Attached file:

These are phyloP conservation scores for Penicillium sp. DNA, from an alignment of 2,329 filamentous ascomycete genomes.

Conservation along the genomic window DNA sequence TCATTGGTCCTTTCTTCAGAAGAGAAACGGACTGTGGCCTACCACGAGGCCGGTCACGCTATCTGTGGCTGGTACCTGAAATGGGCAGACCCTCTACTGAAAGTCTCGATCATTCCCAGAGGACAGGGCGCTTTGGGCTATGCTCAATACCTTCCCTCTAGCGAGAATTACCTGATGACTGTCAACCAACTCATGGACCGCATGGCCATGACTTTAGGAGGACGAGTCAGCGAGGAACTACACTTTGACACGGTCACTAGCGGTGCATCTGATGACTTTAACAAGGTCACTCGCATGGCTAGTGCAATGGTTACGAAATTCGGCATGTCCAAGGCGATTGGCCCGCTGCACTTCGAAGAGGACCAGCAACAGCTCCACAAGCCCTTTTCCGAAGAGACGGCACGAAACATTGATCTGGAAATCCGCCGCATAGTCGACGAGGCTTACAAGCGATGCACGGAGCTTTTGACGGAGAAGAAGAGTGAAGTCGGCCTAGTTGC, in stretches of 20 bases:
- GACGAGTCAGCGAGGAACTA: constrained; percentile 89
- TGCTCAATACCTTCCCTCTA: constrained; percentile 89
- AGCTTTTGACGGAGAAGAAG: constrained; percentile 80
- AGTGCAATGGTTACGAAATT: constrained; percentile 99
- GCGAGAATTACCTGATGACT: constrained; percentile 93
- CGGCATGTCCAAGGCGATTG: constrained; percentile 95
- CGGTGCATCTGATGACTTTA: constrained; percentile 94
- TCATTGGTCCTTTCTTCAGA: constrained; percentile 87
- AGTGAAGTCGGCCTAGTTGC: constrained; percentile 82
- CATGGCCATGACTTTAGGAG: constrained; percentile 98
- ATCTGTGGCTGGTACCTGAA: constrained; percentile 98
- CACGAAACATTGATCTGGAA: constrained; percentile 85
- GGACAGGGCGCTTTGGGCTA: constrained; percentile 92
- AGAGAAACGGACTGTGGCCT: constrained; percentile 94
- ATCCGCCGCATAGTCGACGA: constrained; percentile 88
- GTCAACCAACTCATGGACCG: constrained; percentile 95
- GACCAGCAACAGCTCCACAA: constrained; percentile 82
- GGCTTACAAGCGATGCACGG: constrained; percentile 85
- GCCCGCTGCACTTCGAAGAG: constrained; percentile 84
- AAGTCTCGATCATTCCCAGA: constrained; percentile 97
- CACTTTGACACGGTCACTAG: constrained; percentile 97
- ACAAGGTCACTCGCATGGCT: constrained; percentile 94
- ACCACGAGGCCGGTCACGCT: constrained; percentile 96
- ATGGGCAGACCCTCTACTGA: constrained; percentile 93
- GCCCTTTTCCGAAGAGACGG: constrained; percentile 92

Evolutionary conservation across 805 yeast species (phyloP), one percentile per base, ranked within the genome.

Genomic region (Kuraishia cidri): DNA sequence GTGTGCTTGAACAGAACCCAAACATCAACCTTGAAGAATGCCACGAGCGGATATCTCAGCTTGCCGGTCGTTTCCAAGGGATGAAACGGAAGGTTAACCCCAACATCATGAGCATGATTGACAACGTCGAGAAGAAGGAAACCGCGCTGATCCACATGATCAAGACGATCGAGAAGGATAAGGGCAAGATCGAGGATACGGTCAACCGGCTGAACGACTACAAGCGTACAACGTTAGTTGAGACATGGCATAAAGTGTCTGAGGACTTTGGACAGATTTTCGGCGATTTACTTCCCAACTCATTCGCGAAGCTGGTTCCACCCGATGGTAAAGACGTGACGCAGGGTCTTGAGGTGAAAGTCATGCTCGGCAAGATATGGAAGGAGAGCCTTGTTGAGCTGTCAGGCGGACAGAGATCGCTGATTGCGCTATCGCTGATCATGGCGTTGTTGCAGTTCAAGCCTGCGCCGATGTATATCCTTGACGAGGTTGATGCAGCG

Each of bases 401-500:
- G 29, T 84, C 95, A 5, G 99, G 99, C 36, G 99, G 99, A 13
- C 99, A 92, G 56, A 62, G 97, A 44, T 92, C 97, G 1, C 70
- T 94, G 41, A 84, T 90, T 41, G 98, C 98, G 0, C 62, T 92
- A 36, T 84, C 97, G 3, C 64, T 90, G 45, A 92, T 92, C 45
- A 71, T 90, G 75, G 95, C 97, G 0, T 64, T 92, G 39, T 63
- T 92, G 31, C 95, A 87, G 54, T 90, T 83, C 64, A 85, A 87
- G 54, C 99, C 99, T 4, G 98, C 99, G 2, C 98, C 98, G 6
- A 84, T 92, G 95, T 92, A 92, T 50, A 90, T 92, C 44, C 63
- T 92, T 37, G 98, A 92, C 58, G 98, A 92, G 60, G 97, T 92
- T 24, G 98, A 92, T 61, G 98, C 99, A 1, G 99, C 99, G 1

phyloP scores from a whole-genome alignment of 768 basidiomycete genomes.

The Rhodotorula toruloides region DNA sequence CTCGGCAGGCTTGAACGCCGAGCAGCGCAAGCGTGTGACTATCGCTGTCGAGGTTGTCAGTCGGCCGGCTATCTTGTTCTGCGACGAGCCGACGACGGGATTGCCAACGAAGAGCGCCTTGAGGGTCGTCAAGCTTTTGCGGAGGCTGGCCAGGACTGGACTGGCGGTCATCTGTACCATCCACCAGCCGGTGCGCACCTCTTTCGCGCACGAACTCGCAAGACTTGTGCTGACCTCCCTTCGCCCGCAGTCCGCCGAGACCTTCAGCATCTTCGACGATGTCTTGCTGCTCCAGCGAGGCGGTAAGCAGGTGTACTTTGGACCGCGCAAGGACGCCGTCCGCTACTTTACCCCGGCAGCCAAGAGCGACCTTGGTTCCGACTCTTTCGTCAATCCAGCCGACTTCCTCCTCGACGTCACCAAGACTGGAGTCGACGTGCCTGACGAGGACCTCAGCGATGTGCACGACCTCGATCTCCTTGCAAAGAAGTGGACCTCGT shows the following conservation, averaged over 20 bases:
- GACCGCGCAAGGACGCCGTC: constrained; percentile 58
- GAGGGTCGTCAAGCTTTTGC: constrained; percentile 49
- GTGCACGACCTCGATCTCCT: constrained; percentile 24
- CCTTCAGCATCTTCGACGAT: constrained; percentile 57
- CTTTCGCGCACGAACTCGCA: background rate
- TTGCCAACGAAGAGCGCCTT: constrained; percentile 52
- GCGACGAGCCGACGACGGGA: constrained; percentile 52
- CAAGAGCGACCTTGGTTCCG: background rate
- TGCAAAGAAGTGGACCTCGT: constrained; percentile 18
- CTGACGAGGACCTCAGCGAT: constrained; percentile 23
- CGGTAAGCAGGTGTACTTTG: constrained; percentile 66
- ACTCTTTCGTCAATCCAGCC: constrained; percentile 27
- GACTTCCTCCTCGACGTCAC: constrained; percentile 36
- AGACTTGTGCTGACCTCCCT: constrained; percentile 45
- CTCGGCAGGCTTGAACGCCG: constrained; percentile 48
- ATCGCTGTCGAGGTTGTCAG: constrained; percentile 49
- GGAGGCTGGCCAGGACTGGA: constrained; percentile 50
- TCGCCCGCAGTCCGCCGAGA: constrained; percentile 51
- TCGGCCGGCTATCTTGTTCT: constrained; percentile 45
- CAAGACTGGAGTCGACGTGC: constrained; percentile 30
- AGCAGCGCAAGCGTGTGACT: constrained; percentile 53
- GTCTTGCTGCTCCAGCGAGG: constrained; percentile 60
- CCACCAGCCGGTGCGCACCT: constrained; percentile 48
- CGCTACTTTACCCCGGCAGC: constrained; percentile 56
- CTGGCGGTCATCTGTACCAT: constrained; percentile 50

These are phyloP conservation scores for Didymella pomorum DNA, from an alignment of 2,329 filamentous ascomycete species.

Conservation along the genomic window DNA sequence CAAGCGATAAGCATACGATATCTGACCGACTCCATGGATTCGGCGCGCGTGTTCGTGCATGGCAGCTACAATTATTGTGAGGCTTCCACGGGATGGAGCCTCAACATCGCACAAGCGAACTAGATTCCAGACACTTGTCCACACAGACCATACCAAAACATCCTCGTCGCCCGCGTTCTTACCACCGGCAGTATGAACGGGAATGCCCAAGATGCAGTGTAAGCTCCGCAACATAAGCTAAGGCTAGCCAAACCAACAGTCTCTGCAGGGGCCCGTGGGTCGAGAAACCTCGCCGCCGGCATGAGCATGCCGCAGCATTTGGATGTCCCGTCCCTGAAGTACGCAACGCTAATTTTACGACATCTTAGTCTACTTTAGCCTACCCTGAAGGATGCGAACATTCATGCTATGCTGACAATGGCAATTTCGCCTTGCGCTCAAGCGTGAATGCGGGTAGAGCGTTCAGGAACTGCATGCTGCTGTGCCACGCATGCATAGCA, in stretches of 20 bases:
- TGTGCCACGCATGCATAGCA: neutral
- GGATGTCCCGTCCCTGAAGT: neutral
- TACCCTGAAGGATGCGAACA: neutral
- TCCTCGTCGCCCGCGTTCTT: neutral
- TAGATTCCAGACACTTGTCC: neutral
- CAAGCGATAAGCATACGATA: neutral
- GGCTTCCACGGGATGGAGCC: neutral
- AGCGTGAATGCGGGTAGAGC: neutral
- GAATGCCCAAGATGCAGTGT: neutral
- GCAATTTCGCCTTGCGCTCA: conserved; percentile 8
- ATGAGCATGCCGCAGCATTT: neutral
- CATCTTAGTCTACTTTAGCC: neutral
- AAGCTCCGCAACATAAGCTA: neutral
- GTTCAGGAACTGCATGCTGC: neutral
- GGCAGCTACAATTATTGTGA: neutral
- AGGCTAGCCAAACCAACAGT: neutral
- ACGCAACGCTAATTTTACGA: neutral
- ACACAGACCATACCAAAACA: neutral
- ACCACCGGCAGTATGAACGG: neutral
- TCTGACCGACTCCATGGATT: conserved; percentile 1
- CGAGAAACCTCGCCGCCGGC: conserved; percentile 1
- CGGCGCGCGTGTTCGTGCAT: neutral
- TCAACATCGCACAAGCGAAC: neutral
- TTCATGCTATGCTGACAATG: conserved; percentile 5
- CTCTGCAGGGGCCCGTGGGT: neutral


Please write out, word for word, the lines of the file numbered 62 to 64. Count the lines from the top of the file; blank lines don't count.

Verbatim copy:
- CAAGACTGGAGTCGACGTGC: constrained; percentile 30
- AGCAGCGCAAGCGTGTGACT: constrained; percentile 53
- GTCTTGCTGCTCCAGCGAGG: constrained; percentile 60